Iran’s practice of imprisoning foreign nationals, including Americans, has been a recurrent flashpoint since the seizure of the U.S. Embassy and 66 hostages after the 1979 revolution. Between 1979 and 2023, Iran detained nearly 100 Americans, including several U.S.-Iranian nationals. The Americans included diplomats, businessmen, environmentalists, journalists, and academics, among others. The Islamic Republic has also detained dozens of foreigners, mainly from the West, including Britain, France, Australia, Canada, Germany, Sweden, and Poland.
Freeing Americans, including dual nationals, has historically been complicated since Washington cut off relations with Tehran in 1980 during the initial hostage crisis, so negotiations have often had to be conducted through other countries. For decades, the Swiss Embassy in Tehran has hosted a U.S. Interest Section to provide Americans with limited consular services. But many dual nationals went to Iran on their Iranian passports, and the Islamic republic does not recognize dual citizenship—or their right to Swiss consular services or U.S. intervention. “Iranian authorities routinely delay consular access to detained U.S. nationals and consistently deny consular access to dual U.S.-Iranian nationals,” the State Department warned in a travel advisory in July 2023. Dual nationals have been charged with various crimes, including espionage and cooperating with an enemy power.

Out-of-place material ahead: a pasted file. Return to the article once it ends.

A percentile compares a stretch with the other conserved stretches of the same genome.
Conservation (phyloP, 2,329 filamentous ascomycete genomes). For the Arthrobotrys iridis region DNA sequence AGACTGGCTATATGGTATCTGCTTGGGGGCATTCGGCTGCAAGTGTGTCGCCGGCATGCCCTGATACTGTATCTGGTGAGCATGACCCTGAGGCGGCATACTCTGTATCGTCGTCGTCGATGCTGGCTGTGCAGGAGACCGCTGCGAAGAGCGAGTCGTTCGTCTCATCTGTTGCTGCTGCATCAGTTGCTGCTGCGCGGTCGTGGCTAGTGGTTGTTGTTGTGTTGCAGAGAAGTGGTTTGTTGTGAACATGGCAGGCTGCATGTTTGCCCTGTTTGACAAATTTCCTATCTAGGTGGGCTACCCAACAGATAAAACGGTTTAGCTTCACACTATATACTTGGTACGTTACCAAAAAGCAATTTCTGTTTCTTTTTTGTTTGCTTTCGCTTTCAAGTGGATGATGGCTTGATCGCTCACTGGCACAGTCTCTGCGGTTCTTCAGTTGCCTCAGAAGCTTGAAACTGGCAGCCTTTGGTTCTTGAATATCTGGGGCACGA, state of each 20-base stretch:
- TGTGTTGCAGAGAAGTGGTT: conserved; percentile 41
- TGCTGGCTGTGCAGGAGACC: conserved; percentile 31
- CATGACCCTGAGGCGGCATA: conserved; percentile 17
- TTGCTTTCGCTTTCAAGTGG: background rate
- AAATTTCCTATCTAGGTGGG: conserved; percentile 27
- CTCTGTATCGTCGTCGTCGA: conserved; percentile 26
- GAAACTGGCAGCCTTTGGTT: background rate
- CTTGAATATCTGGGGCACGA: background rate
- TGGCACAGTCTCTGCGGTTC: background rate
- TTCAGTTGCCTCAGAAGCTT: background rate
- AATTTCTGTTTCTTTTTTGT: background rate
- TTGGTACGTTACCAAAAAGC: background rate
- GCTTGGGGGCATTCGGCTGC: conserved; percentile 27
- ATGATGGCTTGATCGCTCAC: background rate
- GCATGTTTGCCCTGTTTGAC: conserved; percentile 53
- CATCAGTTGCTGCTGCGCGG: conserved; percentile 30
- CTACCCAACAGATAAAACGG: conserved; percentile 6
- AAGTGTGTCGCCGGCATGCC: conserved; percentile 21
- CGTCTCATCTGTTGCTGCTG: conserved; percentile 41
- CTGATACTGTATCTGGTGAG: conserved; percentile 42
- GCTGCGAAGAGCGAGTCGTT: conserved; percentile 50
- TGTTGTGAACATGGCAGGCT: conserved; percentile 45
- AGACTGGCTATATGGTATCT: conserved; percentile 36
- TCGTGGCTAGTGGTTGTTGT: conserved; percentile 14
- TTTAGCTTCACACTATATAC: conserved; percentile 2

Over the decades, both Republican and Democratic administrations have cited Iran’s intelligence organizations--particularly the Ministry of Intelligence and Security and the Islamic Revolutionary Guard Corps (IRGC) Intelligence Organization--with detaining foreigners. At least four administrations participated in rounds of behind-the-scenes diplomacy and imposed layers of sanctions to pressure Tehran.
Three major prisoner exchanges
The Obama, Trump and Biden administrations have exchanged prisoners in deals that included financial terms:
- January 2016: The Obama administration released seven Iranians in exchange for four Iranian-Americans – Jason Rezaian, Amir Hekmati, Saeed Abedini, and Nosratollah Khosravi-Roodsari – held by Iran. The United States also returned $400 million (plus $1.3 billion in interest) that the former monarchy had paid Washington to purchase American military equipment. The arms transfer and funds were frozen by the Carter administration after the takeover of the U.S. Embassy. The prisoner exchange in 2016 coincided with the implementation of the Iran nuclear deal and settled Tehran’s longstanding claim to the funds.
- December 2019: The Trump administration exchanged Massoud Soleimani, an Iranian national held in an Atlanta prison for allegedly violating U.S. sanctions, for Xiyue Wang, a Princeton student conducting research for his doctoral dissertation.
- September 2023: The Biden administration freed five Iranians imprisoned in the United States in exchange for five Americans—Siamak Namazi, Emad Shargi, Morad Tahbaz, one unnamed businessman and one unnamed former U.N. employee. All five had been imprisoned on unproven charges of espionage or collaboration with an enemy state. Namazi, the longest held, had been imprisoned since 2015. The United States also issued a waiver so South Korea could transfer $6 billion of frozen Iranian oil revenues to Qatar, which will oversee limited Iranian purchases of humanitarian goods. The U.S. Treasury will also have oversight of the expenditures.
Timeline of 30 hostage crises with Iran since 1979
U.S. Embassy takeover (1979 - 1981)